Just under three percent of smokers who try to quit without aids are successful. If you use nicotine chewing gums or patches, for example, you can double your chance of success – but then only six out of a hundred will achieve their goal. There are also many other methods, tricks and aids that are supposed to help you quit smoking.
To find out what it really helps scientists from the universities of Texas and Oregon have examined all published studies on the topic and the results in an article in the journal Trends in Cognitive Sciences published . They come to the conclusion that anyone who wants to quit smoking should start meditating .
Does meditation help with quitting smoking?
This is how mindfulness meditation works
Create a calm atmosphere and take around ten minutes.
Sit upright in comfortable clothing on a chair or firm pillow. Your shoulders and face are relaxed, your hands rest on your thighs or in a bowl on your lap.
Close your eyes, focus your attention on your body. Feel where your body is connected to the floor or seating. Feel the natural heaviness of your body.
Concentrate fully on your breathing for a while. Breathe into your stomach and feel your abdominal wall: it bulges out when you inhale and decreases when you exhale.
Now bring a beautiful picture to your inner eye: a forest, a beach, an ocean, whatever comes to mind. Linger there, look around carefully, imagine the noises there too.
The exact technique can be learned in courses and then applied at home. Providers are adult education centers, church educational institutions, alternative practitioners and doctors.
A study in which students were divided into two groups proved to be one of the most effective: one half was supposed to meditate five times a week for half an hour – the other half did normal relaxation exercises at the same time. There were smokers and non-smokers in both groups. The aim of the meditation was to strengthen self-control, which is impaired in addicts but which is crucial for successfully quitting smoking. None of the participants knew about the aim of the study.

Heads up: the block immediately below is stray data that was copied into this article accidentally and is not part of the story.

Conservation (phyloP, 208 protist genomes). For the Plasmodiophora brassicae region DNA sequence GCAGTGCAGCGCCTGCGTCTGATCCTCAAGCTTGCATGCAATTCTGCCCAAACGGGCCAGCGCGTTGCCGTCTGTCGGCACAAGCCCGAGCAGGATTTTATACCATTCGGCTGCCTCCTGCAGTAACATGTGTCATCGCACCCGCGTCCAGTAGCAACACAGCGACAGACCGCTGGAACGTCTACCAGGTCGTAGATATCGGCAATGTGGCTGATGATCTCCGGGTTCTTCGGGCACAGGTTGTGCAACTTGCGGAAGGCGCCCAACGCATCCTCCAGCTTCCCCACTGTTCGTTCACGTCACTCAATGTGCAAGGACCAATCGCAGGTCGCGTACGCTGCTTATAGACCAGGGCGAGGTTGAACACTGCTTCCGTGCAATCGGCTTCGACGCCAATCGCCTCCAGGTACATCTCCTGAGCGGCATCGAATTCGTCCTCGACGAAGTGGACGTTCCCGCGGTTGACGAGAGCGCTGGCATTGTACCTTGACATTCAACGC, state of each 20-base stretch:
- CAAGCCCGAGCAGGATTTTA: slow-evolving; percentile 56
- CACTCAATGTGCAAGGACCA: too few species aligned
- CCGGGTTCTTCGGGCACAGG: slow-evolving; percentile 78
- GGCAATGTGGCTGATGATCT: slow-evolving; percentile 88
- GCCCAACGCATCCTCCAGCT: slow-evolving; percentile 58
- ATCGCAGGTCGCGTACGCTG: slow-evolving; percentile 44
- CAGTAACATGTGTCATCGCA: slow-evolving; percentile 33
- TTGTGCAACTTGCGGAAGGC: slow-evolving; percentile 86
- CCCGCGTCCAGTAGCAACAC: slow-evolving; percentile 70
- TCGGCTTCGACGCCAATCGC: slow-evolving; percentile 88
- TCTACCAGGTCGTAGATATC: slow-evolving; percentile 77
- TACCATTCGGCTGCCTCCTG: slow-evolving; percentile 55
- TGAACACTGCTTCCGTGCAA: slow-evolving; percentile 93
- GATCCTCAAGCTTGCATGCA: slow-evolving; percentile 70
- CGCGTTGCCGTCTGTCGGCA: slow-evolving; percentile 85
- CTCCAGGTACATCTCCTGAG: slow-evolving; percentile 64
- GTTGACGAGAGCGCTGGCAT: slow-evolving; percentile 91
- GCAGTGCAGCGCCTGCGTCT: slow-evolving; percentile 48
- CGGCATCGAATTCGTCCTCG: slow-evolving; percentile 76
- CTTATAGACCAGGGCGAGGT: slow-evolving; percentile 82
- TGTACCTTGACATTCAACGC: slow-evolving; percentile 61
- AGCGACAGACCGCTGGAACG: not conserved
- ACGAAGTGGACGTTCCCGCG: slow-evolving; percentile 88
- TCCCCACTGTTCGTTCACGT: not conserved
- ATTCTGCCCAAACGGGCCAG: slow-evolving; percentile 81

After two weeks, the scientists recorded the number of smokers smoked cigarettes. There was no change in the group doing the relaxation exercises. It was different with the smokers who meditated: They smoked 60 percent less on average.
Unconscious smoking cessation
The curious thing about it: “The students changed their smoking habits without noticing it,” said one of the study authors Yi-Yuang Tang, professor of psychology at the University of Texas. “If we asked them about their smoking habits, they responded intuitively, for example, with 20 cigarettes a day. When they looked and did the math, they noticed that they had only smoked 10 cigarettes in the last few days. ”
Before meditation can become an integral part of smoking cessation, the effect has to be proven in further, larger studies. If it is then equally effective, mindfulness meditation could become an integral part of smoking cessation – and significantly improve the previously poor chances of success for smokers.